Water Company proposes rate increases
The Lukins Brothers Water Company, which serves roughly 950 customers in South Lake Tahoe, has requested authority from the California Public Utilities Commission (CPUC) to increase water rates by 55.6 percent in 2015.
The increase, according to a notice the water company sent to its customers, will be used to offset increased operating costs that have grown since the company’s last general increase in 2009.
Those costs include health insurance for employees, vehicle maintenance and the cost and water system upgrades, among others.
One of the most significant increases have been the costs for health insurance policies for employees, which have risen I the last couple of years, Lukins said.
The company is also making changes in anticipation of obligated changes in the system from flat rates to metered rates, which have to be completed by 2025. Currently, about 90 percent of the company’s customers receive a flat-rate service and the remainder receives metered service.
Employee wages have also increased, especially when trying to recruit qualified employees, Lukins said.
Lukins said that a recent detection of levels of tetrachloroethylene (PCE) in the water system exceeding EPA maximum levels, which will likely generate added expenses, were not related to the rate increase request. She said the water company is attempting to acquire grants that will help cover the costs associated with the PCE levels in the water and try to avoid passing the costs to the customers.
In regard to what the rate changes will represent for the company’s customers, the flat rate for a single-family homes would increase from $109.25 to $167.52 per quarter, according to the notice. The private fire protection service would increase from $100.76 to $154.50.
For hotels, apartment and motels, the rates would see the same change as single family homes for the first unit. Additional units will spike from $54.63 to $83.76.
Monthly service charges for metered customers would rise from $35.93 to $55.10 for customers with 1-inch meter, the most common.
The commodity charge per 100 cubic feet would increase from $1.63 to $2.51.
Before a rate increase can be implemented, CPUC staff needs to conduct an investigation of the utility’s request. Following the investigation, the commission may grant the utility’s request in whole or in part, or may deny it. The commission could also order different charge rates than the ones proposed by the water company. In order for the rate increase to be approved, the commission must find that the increase is justified.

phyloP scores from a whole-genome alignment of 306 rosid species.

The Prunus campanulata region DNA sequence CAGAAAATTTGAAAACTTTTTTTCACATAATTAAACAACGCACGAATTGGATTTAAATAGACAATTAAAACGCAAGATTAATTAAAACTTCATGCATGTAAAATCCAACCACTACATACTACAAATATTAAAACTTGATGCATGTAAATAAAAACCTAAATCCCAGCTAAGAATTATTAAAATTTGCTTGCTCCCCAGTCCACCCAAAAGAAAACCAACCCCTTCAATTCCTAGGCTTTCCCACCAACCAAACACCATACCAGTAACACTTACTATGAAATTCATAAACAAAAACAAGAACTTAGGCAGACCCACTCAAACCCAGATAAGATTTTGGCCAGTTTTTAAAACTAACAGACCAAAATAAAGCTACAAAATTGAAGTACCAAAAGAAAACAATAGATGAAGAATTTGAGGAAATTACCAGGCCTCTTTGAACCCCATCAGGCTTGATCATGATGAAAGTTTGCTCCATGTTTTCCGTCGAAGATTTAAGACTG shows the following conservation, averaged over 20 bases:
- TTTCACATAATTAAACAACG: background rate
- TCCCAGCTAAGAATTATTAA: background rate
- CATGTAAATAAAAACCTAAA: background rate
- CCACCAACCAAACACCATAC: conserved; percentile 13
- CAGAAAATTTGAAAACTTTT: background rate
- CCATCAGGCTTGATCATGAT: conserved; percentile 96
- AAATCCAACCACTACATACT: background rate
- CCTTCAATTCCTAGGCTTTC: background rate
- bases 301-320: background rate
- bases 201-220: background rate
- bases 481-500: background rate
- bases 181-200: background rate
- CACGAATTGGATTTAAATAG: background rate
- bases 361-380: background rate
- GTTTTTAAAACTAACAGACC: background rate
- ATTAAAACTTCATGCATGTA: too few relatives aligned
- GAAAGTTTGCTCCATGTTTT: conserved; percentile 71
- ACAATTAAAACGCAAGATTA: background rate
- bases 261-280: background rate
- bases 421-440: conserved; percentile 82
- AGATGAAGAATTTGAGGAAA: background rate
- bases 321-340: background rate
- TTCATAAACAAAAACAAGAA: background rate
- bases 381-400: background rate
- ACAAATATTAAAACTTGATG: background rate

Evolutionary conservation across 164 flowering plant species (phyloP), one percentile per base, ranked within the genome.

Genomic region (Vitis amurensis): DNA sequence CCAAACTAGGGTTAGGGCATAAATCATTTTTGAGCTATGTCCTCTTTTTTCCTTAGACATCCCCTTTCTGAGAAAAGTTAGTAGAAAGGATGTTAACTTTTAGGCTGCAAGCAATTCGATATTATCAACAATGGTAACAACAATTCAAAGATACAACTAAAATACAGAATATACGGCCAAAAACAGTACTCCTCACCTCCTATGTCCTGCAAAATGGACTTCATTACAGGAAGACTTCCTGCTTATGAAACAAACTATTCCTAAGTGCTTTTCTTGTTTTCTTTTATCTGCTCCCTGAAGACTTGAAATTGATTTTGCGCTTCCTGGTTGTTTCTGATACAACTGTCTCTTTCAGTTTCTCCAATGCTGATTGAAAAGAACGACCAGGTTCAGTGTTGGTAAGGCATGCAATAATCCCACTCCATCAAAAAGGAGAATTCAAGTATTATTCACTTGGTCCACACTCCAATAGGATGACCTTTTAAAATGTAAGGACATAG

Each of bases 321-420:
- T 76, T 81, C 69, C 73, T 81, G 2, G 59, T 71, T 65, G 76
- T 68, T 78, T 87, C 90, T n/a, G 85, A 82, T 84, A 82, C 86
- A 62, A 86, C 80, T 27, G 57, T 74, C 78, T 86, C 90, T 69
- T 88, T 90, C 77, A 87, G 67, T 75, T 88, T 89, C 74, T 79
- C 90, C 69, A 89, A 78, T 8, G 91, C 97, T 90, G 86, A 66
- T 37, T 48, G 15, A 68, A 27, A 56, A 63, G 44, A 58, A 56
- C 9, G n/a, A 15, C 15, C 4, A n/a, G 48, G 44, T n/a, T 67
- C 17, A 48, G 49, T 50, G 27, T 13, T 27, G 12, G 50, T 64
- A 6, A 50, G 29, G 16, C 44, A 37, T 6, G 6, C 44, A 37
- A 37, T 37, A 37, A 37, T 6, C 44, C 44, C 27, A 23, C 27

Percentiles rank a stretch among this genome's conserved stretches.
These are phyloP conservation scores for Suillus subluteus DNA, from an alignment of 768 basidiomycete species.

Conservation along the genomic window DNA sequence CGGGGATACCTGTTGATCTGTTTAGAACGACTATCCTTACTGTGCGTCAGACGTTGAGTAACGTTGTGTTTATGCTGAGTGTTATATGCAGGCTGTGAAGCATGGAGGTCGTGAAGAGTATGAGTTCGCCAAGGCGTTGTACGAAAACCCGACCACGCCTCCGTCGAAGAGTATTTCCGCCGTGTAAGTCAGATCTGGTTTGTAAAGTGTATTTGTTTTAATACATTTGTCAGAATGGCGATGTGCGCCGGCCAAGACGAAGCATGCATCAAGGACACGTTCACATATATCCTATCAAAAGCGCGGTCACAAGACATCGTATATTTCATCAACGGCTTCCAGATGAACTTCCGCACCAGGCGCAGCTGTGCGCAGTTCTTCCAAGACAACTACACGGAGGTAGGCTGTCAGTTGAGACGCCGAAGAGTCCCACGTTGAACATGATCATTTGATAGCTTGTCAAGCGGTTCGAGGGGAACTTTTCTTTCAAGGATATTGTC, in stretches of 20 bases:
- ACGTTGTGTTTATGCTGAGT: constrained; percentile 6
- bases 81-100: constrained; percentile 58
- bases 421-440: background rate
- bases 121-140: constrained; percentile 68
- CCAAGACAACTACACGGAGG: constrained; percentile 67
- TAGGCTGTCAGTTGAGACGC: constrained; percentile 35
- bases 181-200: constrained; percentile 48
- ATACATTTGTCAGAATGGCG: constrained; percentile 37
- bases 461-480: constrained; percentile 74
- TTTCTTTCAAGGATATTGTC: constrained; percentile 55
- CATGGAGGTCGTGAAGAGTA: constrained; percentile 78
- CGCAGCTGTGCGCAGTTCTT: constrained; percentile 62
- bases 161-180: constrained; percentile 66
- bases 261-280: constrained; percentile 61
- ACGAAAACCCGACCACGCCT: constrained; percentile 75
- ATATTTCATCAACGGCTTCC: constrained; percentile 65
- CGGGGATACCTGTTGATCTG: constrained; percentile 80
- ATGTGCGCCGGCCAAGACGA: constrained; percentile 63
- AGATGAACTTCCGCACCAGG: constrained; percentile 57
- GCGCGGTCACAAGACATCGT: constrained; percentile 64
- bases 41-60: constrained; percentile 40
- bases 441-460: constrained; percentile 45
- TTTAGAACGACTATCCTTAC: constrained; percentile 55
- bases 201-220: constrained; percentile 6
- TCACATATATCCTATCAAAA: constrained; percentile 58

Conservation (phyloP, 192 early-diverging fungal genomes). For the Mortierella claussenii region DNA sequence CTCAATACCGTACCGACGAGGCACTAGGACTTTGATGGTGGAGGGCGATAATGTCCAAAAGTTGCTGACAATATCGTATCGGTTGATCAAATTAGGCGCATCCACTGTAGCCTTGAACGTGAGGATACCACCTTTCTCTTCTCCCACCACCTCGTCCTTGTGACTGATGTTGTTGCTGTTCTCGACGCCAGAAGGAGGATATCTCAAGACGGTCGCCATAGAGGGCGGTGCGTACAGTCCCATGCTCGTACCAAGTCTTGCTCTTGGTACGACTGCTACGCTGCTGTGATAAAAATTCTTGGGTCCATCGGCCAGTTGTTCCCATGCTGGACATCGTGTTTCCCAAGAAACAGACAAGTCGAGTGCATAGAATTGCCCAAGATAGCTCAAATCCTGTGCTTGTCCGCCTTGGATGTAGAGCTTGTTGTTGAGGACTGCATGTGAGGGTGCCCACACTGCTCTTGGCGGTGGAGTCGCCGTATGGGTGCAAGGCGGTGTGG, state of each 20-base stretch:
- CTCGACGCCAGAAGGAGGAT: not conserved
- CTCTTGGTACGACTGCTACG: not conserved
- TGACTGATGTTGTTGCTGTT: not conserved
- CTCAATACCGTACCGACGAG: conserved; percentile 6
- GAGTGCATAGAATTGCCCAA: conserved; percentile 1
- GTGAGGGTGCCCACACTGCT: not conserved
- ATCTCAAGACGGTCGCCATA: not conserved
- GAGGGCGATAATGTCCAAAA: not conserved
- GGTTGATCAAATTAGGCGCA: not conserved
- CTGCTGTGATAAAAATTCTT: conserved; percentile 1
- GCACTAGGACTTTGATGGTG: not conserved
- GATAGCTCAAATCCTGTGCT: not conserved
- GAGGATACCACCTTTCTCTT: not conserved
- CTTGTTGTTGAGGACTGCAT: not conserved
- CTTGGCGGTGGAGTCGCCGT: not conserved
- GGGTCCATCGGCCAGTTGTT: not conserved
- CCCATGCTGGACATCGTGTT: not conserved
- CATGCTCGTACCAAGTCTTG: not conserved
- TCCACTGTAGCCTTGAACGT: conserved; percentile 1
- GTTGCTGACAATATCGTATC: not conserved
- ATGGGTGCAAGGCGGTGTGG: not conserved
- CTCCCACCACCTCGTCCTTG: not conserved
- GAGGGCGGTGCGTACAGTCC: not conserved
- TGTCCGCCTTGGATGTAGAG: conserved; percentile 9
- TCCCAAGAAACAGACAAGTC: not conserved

The Lukins Brothers Water Company, along with the CPUC, will hold a public meeting on Oct. 27 at 6 p.m. at the City of South Lake Tahoe Chambers, located at 1901 Airport Road. During the meeting, the water company will explain the reasons behind the increases and will provide a forum where the public will be able to ask questions or comment on the situation.
Additionally, the public can send a response or a protest to the notice issued by the water company no later than Oct. 23, when the notice was first issued.
A response is defined as a document that does not object to the authority sought, but presents information that would be useful to the commission while acting on the request.
Protests must state facts constituting the ground for the protest, the effect that approval of the proposal might have on the protestant and the reasons the protestant believes the advice letter or part of it is not justified.
Both types of document should be sent to the CPUC and the Lukins Brothers Water Company, Inc. to the following addresses:
California Public Utilities Commission Water Utilities Division, Room 3106 505 Van Ness Avenue San Francisco, Ca 94102. They can be emailed to email@example.com or faxed to (415) 703-2655.
They should also be sent to Jennifer Lukins at Lukins Brothers Company, Inc. 2031 West Way Lake Tahoe, Calif. 96150.
If a reply is not received within 10 days of sending the documents, people can contact Jennifer Lukins at (530) 541-2606.
Support Local Journalism
Support Local Journalism
Readers around the Lake Tahoe Basin and beyond make the Tahoe Tribune's work possible. Your financial contribution supports our efforts to deliver quality, locally relevant journalism.
Now more than ever, your support is critical to help us keep our community informed about the evolving coronavirus pandemic and the impact it is having locally. Every contribution, however large or small, will make a difference.
Your donation will help us continue to cover COVID-19 and our other vital local news.
Start a dialogue, stay on topic and be civil.
If you don't follow the rules, your comment may be deleted.
User Legend: Moderator Trusted User